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Legislative Assembly for the ACT: 2010 Week 08 Hansard (Wednesday, 18 August 2010) . . Page.. 3538 ..

MR RATTENBURY: You were too busy interjecting to listen, Mr Hanson. I just explained very clearly that it is going to come from the mining tax—the mining tax that the Liberal Party opposes, because the Liberal Party does not believe in the Australian public getting value for money for the non-renewable resources that are being ripped out of our—

Mr Hargreaves: Point of order, Madam Assistant Speaker.

MR RATTENBURY: Thank you. The clocks, please, Madam Assistant Speaker.

Mr Hargreaves: I am having to shout. I could not hear Mr Rattenbury.

MADAM ASSISTANT SPEAKER (Mrs Dunne): Would you like to stop the clock?

Mr Hargreaves: My point of order, Madam Assistant Speaker, is this: I seek your intervention to lower the cacophony from the cockatoos opposite so that we can hear what Mr Rattenbury may or may not have to say.

MADAM ASSISTANT SPEAKER: First of all, Mr Hargreaves, I would ask you to use parliamentary language to make a—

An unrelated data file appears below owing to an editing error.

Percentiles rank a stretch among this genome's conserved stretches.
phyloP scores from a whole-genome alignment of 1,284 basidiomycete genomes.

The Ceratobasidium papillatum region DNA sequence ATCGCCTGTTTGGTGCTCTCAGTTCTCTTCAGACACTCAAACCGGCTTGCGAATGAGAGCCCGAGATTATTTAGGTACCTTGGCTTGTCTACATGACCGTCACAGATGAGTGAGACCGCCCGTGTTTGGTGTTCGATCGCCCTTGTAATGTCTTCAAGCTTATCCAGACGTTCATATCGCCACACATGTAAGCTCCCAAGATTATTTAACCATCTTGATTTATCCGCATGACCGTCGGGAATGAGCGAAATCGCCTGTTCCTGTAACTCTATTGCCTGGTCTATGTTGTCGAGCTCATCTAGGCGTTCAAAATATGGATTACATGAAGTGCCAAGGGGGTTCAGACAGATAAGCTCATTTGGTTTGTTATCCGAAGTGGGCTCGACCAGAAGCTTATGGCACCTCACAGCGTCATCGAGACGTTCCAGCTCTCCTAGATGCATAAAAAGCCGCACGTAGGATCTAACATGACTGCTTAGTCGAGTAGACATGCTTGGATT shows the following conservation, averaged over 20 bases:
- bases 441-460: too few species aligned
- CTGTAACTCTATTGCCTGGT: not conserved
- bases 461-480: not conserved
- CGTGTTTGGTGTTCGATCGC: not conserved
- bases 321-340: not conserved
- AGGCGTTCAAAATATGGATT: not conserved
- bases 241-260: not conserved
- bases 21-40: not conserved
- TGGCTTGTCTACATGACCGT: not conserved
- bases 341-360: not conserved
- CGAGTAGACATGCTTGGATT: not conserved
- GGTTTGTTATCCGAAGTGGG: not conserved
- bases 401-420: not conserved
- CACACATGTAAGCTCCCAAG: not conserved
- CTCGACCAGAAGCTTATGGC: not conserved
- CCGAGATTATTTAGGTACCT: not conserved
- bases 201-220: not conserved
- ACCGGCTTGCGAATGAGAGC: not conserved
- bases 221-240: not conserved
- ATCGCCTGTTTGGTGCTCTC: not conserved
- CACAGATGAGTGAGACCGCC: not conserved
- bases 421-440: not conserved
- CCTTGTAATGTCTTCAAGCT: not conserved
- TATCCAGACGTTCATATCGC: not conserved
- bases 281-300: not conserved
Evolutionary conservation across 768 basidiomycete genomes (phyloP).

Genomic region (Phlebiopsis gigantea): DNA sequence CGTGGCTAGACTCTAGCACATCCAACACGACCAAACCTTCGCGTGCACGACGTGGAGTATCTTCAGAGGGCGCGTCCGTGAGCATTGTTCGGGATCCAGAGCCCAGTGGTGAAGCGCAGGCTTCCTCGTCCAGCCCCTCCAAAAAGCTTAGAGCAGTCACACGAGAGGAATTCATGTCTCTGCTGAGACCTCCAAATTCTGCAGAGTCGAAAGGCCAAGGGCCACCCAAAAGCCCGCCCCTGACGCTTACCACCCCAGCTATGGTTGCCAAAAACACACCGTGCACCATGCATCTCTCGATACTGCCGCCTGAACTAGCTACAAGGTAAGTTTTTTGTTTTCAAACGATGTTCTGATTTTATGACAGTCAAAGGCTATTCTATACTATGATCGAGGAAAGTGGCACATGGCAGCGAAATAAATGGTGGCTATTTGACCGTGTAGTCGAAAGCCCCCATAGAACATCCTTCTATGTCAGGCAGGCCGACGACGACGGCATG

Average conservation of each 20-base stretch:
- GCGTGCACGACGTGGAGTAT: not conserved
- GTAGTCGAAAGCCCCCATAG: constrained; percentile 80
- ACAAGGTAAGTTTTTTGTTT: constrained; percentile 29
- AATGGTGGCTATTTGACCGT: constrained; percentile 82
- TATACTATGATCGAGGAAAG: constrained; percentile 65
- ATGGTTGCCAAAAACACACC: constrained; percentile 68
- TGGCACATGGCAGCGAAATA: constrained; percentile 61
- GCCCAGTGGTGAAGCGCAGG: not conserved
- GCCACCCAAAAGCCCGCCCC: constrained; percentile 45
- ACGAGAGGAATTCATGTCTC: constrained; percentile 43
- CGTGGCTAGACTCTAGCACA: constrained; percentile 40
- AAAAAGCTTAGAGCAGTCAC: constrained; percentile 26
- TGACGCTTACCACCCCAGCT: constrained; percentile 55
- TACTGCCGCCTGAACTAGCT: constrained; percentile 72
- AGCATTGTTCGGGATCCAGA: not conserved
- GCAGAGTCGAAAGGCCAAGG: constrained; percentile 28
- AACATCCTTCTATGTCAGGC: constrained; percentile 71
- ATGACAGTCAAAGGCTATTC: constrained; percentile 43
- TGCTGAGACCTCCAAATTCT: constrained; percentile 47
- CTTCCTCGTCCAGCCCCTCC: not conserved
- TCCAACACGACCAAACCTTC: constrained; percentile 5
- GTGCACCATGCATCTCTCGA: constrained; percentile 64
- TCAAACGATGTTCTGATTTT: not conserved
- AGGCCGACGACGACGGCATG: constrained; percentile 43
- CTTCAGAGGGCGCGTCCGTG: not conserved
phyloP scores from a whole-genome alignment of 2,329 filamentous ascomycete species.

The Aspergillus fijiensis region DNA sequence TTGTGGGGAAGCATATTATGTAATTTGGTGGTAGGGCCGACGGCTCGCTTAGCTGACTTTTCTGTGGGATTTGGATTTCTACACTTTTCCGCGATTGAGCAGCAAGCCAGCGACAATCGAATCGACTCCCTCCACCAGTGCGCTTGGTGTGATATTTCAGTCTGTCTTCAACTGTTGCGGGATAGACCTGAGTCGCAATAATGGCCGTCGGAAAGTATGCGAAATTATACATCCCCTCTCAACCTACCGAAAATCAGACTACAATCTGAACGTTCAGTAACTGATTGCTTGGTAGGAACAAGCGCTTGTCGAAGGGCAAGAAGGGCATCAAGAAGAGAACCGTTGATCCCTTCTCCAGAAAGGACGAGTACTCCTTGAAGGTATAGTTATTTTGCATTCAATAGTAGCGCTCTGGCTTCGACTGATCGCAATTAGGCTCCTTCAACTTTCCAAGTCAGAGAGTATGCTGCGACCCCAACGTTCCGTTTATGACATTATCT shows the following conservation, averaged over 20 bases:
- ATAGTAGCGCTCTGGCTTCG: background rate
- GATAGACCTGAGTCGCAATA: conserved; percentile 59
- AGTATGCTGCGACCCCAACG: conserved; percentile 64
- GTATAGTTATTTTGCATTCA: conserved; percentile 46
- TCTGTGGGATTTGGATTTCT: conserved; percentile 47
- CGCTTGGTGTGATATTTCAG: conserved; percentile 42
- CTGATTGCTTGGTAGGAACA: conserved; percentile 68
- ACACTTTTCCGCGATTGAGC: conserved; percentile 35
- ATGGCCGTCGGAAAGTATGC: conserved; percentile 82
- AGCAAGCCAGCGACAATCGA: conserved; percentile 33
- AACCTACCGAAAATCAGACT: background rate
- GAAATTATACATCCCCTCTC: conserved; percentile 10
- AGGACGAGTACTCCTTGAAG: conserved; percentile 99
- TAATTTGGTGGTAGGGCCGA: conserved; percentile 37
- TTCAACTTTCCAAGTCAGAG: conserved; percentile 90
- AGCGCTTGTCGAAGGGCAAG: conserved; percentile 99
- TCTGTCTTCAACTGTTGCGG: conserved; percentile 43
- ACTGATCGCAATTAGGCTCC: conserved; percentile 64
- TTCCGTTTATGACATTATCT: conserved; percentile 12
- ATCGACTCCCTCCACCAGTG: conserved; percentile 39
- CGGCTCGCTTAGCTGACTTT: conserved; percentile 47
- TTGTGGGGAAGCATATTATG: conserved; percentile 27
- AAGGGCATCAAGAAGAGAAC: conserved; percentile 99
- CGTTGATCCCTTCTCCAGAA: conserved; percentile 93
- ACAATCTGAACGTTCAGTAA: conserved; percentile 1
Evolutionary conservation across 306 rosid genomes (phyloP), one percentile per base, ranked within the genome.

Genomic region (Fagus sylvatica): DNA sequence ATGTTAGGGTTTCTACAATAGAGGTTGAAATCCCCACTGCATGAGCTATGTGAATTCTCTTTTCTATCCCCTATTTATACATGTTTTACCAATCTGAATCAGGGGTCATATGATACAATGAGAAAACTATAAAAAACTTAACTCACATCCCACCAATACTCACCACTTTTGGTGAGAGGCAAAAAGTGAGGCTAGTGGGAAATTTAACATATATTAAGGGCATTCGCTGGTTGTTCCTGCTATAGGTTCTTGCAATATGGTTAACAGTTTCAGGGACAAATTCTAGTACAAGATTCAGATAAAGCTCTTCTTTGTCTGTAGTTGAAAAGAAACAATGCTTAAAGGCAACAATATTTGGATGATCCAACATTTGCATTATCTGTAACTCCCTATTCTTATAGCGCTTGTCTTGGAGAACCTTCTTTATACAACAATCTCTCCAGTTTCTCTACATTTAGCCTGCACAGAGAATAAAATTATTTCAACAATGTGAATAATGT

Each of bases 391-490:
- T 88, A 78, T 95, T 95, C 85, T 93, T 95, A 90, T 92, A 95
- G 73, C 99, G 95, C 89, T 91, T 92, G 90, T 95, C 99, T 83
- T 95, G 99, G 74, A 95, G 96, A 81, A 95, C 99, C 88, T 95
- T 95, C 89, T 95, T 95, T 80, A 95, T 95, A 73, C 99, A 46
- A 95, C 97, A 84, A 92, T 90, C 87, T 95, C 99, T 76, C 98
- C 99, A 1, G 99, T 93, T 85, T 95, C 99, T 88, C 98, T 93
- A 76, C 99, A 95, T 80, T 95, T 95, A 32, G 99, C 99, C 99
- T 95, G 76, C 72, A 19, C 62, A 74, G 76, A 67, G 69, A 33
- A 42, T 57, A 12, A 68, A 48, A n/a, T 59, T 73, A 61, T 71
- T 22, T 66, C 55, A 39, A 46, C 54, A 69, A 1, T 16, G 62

Mr Hargreaves: Okay. Can you ask those people opposite to shut up so we can hear Shane, please?


Mr Hargreaves: Yes, Madam Assistant Speaker?

MADAM ASSISTANT SPEAKER: I will ask again: can you use parliamentary language?

Mr Hargreaves: Okay. Madam Assistant Speaker, I beg your indulgence to ask those opposite to desist forthwith from their elevation of volume to such a degree that I can actually have an auditory appreciation of the dissertation given to us by the speaker, Mr Rattenbury.

MADAM ASSISTANT SPEAKER: There has been a high level of interjection throughout this debate, but I remind members of the general rules of this place—that Mr Rattenbury does have the floor and to keep their interjections to a minimum. Mr Rattenbury. Clerk, can you start the clocks again, please.

MR RATTENBURY: Thank you, Madam Assistant Speaker. Whilst there has been a high level of interjection in this debate, I am particularly flattered that it has been constant since I rose to my feet.

I want to touch on health policy. When you were on the floor, Madam Assistant Speaker, you raised a point about your 90-year-old grandmother and her need for private health insurance. Personally, I believe that your 90-year-old grandmother

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